I wish you would mention the name of this retailer.A policy is necessary so people do not abuse the return of records they don't like,but the ability to modify that policy under certain circumstances is the hallmark of a great retailer who values your business.This is why I open and play all records immediately upon arrival and make sure it is as it should be.
The above listed link to Audiophileusa is a good example of vinyl price gouging and I know for a fact those guys travel around and buy records out of stores and swap meets and record shows and mark them up,up,up.They should be compensated for their efforts,but those prices are really right out of the classic used car lot mentality of stick it to the consumer.
I guess they have a market for 5.00 $ records priced at 50.00 with a little "white glove" service,it beckons me to encourage you to get out there and hunt for records and eliminate the middleman.
Hope you find the online retailer of your dreams and not the nightmare policy freaks and the vinyl vermin buck squeezers.
They are price gougers, that's why I'll only pay up to $35 for an original LP which is what Soundstage Direct charges for a reissue.

OTOH, there is Loran Records, a small online retailer with some great deals, but are less accurate at rating.
Irvington Music in Oregon is a good choice, I have had great experiences with them, accurate ratings, quick response, easy to deal with. Irvmusic.com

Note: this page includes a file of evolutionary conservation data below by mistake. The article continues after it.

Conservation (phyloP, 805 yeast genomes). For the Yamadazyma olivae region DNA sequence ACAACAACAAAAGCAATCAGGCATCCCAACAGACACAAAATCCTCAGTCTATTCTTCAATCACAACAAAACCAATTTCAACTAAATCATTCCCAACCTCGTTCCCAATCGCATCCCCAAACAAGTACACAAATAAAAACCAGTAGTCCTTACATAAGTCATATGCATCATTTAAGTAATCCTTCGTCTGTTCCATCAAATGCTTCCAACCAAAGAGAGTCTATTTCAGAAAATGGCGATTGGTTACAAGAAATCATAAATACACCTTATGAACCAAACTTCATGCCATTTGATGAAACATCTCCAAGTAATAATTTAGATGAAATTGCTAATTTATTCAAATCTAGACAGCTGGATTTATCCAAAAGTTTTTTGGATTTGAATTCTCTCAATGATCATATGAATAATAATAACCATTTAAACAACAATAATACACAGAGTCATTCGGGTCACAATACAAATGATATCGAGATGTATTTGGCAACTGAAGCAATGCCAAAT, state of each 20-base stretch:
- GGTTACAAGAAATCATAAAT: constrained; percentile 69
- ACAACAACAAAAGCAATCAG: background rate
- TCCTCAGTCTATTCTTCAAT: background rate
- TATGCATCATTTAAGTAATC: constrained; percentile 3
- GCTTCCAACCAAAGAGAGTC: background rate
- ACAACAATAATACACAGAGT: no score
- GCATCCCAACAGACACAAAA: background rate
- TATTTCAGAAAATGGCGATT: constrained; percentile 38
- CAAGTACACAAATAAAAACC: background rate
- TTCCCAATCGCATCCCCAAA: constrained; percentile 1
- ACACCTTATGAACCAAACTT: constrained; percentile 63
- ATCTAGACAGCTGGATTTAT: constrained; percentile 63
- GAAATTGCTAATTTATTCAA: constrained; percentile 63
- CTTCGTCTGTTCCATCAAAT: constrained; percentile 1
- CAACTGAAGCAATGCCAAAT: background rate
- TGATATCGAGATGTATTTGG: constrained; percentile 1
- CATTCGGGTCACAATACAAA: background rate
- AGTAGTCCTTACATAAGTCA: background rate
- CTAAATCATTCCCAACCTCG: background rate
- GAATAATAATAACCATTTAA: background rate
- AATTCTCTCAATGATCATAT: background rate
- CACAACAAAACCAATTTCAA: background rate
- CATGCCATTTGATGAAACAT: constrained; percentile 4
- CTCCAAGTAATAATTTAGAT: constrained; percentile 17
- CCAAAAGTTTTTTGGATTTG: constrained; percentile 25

If by "good relationship" you mean a seller that
would accept a return after 4 months - No, I have not.
Part of the reason is that record distributors or labels no longer accept returns or credit the small margin record store. I believe in the past decades, dealers were given up to 20% return privileges.

Now if the dealer takes a return, defective or not, they eat the price of that record. I can understand their position of holding to their return policy.
It's just not smart business not to give you a credit or a refund. What were they thinking? They saved a nickel and lost a dollar. I've had good luck with Acoustic Sounds. Best of Luck
For whatever reason, I'd never purchased the first King Crimson LP.
I finally did at the 2013 T.H.E. show in 'Vegas.
I didn't play it for over 8 months as my Music Hall 7 turntable had a broken cartridge wire and I couldn't get anyone to fix it (including the maker).
I finally played it on my new VPI and it sounded like someone sneezed on it and let it dry. A total mess.
Goes to show you, play new stuff ASAP.